The Avengers Versus Thanos TPB is a beast of a book at 472 pages of mostly comic book story that is approximately 2/3 of material I had not read (Thanos first arriving on the scene, Drax the Destroyer, Captain Marvel cosmic awesomeness, and the Cosmic Cube), with the remaining 1/3 belonging to my treasured Warlock stories. The volume of individual comics contained in this collection is simply daunting and further reason to pick up this trade as opposed to hunting down all of the pricey individual issues. You get issues of The Invincible Iron Man, Captain Marvel, Marvel Feature, The Avengers, Daredevil, Warlock, Marvel Two-In-One, and the Logan’s Run Thanos material as well. All you need is this hefty book to get in on the key Captain Marvel and Warlock issues and see where Thanos got his start.

After all of the rambling above, the question looms: did I like this addition of Thanos and the Cosmic Cube, or was the hope of this story better than the actual thing? Oh, denizens, it was so much the former; I LOVE this book. If you are a fan of Starlin’s (how could you not be) brilliant space opera storytelling (both written and drawn), his gorgeous character designs, and his awe-inspiring cosmic layouts, then you simply must own this book. I did prefer some issues in the collection to others — all of Starlin’s are of course my favorites — and as fantastic as the Cosmic Cube stories are, the Warlock ones still reign supreme for me, but I will say Thanos’s quest for power and his early confrontations with Drax and Captain Marvel have earned their place on my annual reread of this monumental Marvel work.

I breezed through this volume over the course of a week, and then hammered through all of the recent Infinity TPB, which I hope to talk about next week — SPOILER ALERT: buy it as well. Now with two monstrous cosmic / Thanos books down, I’m off to read The Thanos Imperative, The Infinity Gauntlet, and it looks like it’s high time I finally read that Avengers The Korvac Saga storyline I’ve wanted to read for the majority of my life. As for The Avengers Versus Thanos, you simply must read this tremendous book. VERY HIGHLY RECOMMENDED!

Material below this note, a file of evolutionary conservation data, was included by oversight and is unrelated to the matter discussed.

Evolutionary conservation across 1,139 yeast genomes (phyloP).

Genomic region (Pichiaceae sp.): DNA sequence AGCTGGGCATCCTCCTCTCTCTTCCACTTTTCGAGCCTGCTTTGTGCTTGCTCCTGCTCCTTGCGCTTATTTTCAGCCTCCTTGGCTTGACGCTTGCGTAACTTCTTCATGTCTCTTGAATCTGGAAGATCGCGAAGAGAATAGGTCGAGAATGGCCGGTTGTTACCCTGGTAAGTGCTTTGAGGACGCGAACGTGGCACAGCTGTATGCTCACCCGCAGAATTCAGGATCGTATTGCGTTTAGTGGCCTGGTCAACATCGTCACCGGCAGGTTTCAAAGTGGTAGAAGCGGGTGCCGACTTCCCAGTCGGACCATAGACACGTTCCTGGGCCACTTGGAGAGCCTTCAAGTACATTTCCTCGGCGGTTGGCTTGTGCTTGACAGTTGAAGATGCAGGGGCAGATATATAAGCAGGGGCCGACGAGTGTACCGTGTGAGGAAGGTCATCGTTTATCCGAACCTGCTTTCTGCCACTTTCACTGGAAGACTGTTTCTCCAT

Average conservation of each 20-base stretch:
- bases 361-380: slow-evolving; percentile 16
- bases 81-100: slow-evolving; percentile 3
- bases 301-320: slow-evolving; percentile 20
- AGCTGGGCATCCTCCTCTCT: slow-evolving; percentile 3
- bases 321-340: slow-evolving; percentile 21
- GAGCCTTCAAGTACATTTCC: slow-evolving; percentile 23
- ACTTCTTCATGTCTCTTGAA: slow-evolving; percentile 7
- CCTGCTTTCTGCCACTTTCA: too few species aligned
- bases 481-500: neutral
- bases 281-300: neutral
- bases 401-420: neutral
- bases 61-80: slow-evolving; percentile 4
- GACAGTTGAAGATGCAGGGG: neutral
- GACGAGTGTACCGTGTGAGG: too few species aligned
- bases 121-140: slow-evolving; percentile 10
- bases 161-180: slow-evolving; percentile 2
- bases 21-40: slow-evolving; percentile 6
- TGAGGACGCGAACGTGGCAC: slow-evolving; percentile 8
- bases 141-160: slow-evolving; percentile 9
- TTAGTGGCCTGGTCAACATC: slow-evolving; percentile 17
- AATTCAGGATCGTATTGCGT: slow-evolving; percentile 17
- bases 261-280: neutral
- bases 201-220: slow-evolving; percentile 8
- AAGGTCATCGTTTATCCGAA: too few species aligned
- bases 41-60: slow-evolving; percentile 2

Slice Into the Woods

Riverside Unified School District Bans The Fault In Our Stars From Its Junior High Libraries - First things first. I have not YET read The Fault In Our Stars, and I kind of wonder if the psycho parent at the center of this whole book banning by the Riverside USD has either. Oftentimes, those who seek to decide what actual freedom-loving individuals can and cannot read have not read the very books they are so deeply “offended” by. It’s kind of frightening that one overly-vocal minority can decide what I can/cannot read, what you can/cannot read, what your child can/cannot read, or what that random person across the street can/cannot read. What’s even more frightening is that the Riverside USD lacked the fortitude to tell this parent that if they do not want their child to read an immensely popular and beloved book (and now a major motion picture, btw), then that parent should exercise their right as a parent and not allow their child to read said book. Riverside USD should have said the parent has ZERO grounds to inflict their short-sighted will on other peoples’ children.

Whatever Riverside USD’s rationale for stomping on the rights of their students and that of the parents who are fine with their kids reading The Fault In Our Stars — or any other book by Nerdfighter John Green for that matter — they failed the majority of those they serve; I guess any student suffering from a terminal illness, or feeling alone and desperate, or wanting to read the book their friends talk so much about will have to just buy the book themselves because the library, a place created for the collection and dispersion of the written word to everyone, has been censored by one overly vocal minority.

Although I can understand every school’s fear of a lawsuit, Riverside Unified School District has a commitment to their students and to the community to make books such as The Fault In Our Stars available to their students, as most schools around the country already do. Parents should only be allowed to control what their child reads, not what other people’s children read.

So, stand up to this one censoring jerk’s efforts to squash freedom in Riverside, and read the book, buy the book for a friend, see the movie, visit the Nerdfighters page, check out brothers John Green and Hank Green’s amazing Vlogbrothers YouTube channel, or the highly-informative Mental Floss YouTube Channel (where I find helpful tidbits like this), and if you are a parent in Riverside, contact the district office and voice your displeasure over one parent’s successful censorship crusade…I’m sure there are far more you (rational), then there are of them (positively nuts).